The program was "Today," the speaker NBC News Washington bureau chief/commentator Tim Russert, the topic Bill Clinton's behavior on a recent "Donahue."
When pressed at length by Phil Donahue about Republican-generated innuendo regarding his visit to the Soviet Union as a college student, "Clinton went bonkers," Russert insisted.
Bonkers, meaning berserk?
Clinton was clearly irritated by Donahue's line of questioning, and he made his feeling known. But. . . .
" Bonkers is a little bit much," "Today" co-host Bryant Gumbel correctly noted to Russert.
The point is not that the Clinton described by Russert did not square with the Democratic candidate's actual behavior on "Donahue," but that, depending on their eyesight and mind sets, even experienced journalists whose job is to accurately report what they see can interpret the same set of facts differently.
Keep that in mind Sunday.
That is when President Bush, Clinton and Ross Perot will be quizzed by a panel of journalists in the first of their three, 90-minute, televised confrontations, otherwise known (loosely) as debates.
If tradition holds, immediately after Sunday's event in St. Louis, network analysts will tell you what you saw and heard. They'll total their score cards and tell America who won and who didn't, who looked good and who didn't, who looked presidential and who didn't.
Engaging in this babbling, knee-jerk journalese is simplistic and convenient, creating a handy peg on which to hang a breaking story. But here's a plea to the networks:
Don't do it!
"Which candidate actually wins the debate? That's a press construct that distracts from the substance of the debate," Kathleen Hall Jamieson said by phone from the University of Pennsylvania, where she's dean of the Annenberg School for Communications.
"Most debates are pretty even," said Jamieson, who has written widely on presidential politics and debates. "The winner is the one who's going to have more supporters watching."
That is to say, viewers predisposed toward a particular candidate tend to believe that candidate did best. The same applies to journalists, who have their own preconceptions based on the sum of their accumulated, life-long experiences.
Thus, calling winners and losers "is a silly thing" for the media to do, Jamieson said. And potentially dangerous, given the possibility that a significant number of viewers will be swayed by this punditry, and that their views will be subsequently reflected in the polls. And if the polls reflect more favorably on a particular candidate, Jamieson notes, some of those who thought the other candidate had won may change their minds based on those polls.
"The larger question," she said, "is whether that affects votes. We don't know. At best, we can tell this is a very complex and interactive process."
Complexity is rarely the concern of television journalists when called upon to make snap judgments in the moments following a debate that may itself be a meaningless verbal joust that encourages superficiality.
On the one hand, there is the ideal.
"The debates are an important form of discourse," Jamieson said. "We should be evaluating the candidates' ability to argue and structure claims in a cogent fashion, and how well they represent the opposing view. These are useful skills in assessing how someone will govern. After all, persuasion is an important part of the presidential office."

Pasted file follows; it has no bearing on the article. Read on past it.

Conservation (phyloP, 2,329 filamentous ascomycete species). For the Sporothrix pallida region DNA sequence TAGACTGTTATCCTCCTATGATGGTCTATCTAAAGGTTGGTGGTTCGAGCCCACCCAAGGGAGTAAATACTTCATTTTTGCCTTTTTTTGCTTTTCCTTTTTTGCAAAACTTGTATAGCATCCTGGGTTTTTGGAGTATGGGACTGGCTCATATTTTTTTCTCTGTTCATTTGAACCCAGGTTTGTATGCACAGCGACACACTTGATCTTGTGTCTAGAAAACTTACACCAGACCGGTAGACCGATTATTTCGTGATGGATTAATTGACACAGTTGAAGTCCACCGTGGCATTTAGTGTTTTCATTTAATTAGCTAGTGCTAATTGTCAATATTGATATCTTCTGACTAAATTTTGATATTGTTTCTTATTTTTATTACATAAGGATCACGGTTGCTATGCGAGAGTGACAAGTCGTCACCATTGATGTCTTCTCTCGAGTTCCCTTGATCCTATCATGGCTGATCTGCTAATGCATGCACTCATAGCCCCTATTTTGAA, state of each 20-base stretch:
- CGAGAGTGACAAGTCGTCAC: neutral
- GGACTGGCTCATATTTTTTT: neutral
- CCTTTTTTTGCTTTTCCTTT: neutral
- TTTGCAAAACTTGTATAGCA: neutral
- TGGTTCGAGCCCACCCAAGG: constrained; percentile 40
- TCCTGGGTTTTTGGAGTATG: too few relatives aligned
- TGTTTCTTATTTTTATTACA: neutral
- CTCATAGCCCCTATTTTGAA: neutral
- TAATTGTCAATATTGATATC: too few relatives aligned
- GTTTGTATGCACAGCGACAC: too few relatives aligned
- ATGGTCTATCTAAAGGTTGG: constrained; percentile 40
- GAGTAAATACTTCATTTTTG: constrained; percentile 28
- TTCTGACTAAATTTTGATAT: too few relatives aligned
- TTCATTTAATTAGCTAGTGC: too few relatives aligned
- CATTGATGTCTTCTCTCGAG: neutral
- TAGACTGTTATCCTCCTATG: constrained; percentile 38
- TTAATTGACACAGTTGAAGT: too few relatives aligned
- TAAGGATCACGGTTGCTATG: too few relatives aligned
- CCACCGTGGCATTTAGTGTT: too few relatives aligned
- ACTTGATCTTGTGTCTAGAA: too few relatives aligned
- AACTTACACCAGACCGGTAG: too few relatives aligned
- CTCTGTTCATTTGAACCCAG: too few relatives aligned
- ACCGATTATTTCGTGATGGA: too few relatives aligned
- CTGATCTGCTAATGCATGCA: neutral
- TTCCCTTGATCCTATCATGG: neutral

On the other hand, there is the reality. Unlike the Oval Office, where we expect decisions to be made in a thoughtful manner after the weighing of many options, TV debates favor the hair-trigger one-liner over contemplation. Reflection is the kiss of death. The candidate who dallies longer than five seconds before answering is immediately indexed in our memories under foggy and indecisive. To say nothing of inept.
Sunday's format, with the candidates being questioned by a panel of journalists selected by the campaigns, is especially conducive to shallowness. "The format rewards glibness over factualness," Jamieson said. "It also rewards the person who is able to articulate complex ideas simplistically. That is why I favor the moderator format."
That format, recommended by the bipartisan Commission on Presidential Debates but resisted by the Bush campaign, will be used for Tuesday's televised vice-presidential debate. A modified version--with candidates being questioned by a moderator and members of a studio audience--will be employed for Thursday's Bush-Clinton-Perot appearance. The final presidential debate on Oct. 19 will split the difference, going half way with a moderator, the other half with a panel of journalists.
Regardless of the format, there's little likelihood of it affecting the conduct of TV's post-debate analysts, who, if history is served, will do what they always do on these occasions.
POOH ON PEROT? "The perils of Perot." That was a CBS reporter's demeaning description of Perot's series of half-hour ads listing the nation's economic woes. And "Today" host Gumbel wore a smug grin throughout a recent split-screen interview with Perot, as if the candidate were someone deserving of ridicule by the media now that his support appears to have significantly diminished.
"When there's a gap in the polls, the press sabotages the person who's behind, making (that candidate's) dialogue less important," Jamieson said. "But now that you have three candidates who will look co-equal in the debates, reporters will run the risk of looking venal if they attack Perot."
Based on recent performance, it's a risk many reporters will be prepared to take.